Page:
Soaring gasoline prices don't help. Neither do high insurance costs, especially for the young. Both of these factors have spurred public schools to drop driver education unless a huge fee comes with it.

"I've got friends who drive and some who don't - it's pretty equal," said Patrick Camacho of Lenexa, Kan., who is taking courses at the Kansas Driving School so he may get his license the week he turns 17. "I want to be able to go where I want."

But given that teens are far more accident-prone than are drivers in their 30s, it may be that yesterday's notions about the entry age of adulthood were nonsense.

As the Supreme Court found in reconsidering the death penalty for youths, the latest science shows strong evidence that areas of the brain mature slower than researchers traditionally thought.

Forget the old method of simply weighing brains to determine growth: at age 18 or 40, they seem identical. Yet when it comes to gray matter and the millions of cerebral connections that make humans think like adults, magnetic resonance imaging reveals the wiring may not be fully complete until the mid- to late-20s.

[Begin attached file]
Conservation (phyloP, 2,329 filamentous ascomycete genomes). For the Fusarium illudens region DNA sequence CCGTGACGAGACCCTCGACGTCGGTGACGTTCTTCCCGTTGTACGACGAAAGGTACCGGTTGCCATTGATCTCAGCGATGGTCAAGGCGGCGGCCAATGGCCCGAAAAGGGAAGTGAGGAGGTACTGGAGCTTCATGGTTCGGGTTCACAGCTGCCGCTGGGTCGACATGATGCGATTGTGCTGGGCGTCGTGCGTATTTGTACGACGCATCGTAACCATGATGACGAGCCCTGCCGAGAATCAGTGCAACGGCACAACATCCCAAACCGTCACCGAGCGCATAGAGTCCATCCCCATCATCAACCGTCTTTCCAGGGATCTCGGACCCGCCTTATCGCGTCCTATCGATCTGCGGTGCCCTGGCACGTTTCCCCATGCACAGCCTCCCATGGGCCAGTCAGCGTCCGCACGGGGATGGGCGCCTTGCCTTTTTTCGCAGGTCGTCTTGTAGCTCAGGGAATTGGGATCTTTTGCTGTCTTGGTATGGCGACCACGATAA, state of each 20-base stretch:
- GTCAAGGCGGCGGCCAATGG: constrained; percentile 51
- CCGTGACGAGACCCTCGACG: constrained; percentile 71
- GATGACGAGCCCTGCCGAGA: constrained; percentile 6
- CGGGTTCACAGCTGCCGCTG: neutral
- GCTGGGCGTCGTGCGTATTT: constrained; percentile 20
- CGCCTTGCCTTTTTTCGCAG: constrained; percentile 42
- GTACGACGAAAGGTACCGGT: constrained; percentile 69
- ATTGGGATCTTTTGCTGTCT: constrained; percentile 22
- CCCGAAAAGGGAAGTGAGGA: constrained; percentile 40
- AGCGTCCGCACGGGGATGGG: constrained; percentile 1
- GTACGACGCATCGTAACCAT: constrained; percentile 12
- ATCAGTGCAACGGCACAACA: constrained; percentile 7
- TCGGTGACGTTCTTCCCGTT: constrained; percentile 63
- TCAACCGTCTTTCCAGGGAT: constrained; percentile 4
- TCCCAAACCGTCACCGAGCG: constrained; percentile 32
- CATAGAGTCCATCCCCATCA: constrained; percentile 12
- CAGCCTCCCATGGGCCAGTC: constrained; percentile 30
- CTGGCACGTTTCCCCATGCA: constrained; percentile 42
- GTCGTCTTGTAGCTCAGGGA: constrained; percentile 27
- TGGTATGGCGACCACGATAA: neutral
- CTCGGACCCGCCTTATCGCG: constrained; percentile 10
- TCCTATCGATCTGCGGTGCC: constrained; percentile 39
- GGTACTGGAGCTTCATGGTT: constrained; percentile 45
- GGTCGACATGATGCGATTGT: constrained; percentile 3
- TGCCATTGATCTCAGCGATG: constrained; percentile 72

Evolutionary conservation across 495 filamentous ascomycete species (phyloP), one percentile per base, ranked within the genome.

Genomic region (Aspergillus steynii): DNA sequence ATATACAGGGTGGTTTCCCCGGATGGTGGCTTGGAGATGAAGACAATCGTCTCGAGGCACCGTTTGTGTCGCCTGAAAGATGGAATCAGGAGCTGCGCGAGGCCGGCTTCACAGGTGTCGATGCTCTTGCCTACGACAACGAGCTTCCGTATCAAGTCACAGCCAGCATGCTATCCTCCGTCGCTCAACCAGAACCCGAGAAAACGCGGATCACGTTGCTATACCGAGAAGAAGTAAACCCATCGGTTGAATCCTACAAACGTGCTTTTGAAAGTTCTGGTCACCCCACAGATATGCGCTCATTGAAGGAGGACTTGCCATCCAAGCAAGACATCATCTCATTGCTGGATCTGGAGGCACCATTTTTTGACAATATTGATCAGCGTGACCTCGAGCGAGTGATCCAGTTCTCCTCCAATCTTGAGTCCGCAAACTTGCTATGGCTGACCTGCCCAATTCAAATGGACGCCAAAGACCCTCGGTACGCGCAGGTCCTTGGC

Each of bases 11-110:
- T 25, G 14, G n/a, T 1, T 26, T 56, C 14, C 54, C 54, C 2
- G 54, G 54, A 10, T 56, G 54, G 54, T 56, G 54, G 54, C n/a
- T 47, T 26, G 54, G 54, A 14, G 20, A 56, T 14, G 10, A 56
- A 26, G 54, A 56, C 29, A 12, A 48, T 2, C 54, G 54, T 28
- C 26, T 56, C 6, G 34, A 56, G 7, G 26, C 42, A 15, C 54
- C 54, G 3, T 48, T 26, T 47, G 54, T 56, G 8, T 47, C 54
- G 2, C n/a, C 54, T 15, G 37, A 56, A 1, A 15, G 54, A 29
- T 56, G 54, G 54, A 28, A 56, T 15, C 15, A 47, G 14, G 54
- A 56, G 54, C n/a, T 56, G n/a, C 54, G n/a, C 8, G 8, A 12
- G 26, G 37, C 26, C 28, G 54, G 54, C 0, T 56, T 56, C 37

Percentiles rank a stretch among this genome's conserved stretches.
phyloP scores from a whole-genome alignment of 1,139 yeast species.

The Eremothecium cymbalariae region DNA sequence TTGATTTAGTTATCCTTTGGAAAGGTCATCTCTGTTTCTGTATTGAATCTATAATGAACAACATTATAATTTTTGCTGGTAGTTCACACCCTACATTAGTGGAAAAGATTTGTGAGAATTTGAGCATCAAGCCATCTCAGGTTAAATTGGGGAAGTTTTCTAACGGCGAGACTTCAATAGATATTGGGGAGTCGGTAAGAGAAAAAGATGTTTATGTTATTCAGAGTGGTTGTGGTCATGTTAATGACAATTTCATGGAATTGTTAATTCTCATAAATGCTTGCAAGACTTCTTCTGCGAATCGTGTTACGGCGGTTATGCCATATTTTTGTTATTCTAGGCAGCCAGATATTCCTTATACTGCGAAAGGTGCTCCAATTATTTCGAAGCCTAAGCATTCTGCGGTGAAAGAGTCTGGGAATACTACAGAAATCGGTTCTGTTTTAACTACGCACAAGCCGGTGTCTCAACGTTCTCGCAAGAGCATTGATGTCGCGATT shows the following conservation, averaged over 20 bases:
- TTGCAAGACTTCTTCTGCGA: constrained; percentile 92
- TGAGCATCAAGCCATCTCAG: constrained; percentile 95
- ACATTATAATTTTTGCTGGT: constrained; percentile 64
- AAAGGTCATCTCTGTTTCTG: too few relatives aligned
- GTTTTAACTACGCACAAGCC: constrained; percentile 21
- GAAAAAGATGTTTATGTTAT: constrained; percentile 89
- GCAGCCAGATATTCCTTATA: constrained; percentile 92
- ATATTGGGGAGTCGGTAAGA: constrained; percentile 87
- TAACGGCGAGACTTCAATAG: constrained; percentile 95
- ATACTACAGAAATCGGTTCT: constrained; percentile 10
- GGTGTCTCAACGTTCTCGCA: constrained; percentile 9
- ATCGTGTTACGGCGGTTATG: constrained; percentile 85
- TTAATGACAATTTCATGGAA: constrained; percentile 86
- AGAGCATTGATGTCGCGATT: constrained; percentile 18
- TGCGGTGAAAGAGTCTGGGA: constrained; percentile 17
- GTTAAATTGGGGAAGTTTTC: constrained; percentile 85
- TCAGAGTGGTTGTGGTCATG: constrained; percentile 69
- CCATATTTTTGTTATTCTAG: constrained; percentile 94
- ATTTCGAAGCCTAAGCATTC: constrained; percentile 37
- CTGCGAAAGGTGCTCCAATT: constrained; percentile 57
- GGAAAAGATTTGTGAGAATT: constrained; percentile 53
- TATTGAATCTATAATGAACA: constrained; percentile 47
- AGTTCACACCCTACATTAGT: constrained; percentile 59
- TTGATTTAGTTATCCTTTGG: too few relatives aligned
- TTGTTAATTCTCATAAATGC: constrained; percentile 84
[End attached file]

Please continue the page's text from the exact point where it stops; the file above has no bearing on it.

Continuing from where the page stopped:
The connections related to impulse, judgment and "thinking ahead" are the last to be soldered.

At Harvard Medical School, researchers have found that youths as old as 17 don't always tap the same brain areas as do 30-year-old subjects when shown photos of people's faces and asked to name the correct emotion.

"If someone insults you at work, an older teen is more likely to throw a punch where an adult would pause and make a sarcastic comment," said sociologist James Cote of the University of Western Ontario.

Before today's "emerging adults" feel ready to plunge into the real world, some such as Anthony Shop choose to pace themselves in hopes of getting it right the first time.

Shop is a senior at William Jewell College. He has a Truman Scholarship to attend the graduate school of his pick. First he'll spend at least a year trying out jobs in journalism, speechwriting or something dealing in international relations.

"Right now I'm thinking international relations ... but it kind of changes by the month," said Shop. "At 22, I don't think it's necessary to choose a permanent career, so long as I'm exploring and thinking about it. Some people have no idea."

Hardly a slacker, Shop already has seen England and Germany as a student. So why wait longer to complete his studies?

It's partly because graduate admissions officials recommend it.

Grab an internship or two, or even six. See other places, try different fields, know what you want, enjoy. It's as much the advice of boomers as it is the natural calling of adultescents.

"We're probably hearing that more from family and professionals in their 40s and 50s," Shop said. "People of that generation look back and think maybe they could've taken more time."

While caution beats rushing into a chosen field, sociologist Cote places some of the cause of stalled adulthood on elders dishing up "false promises and false hopes" to the young.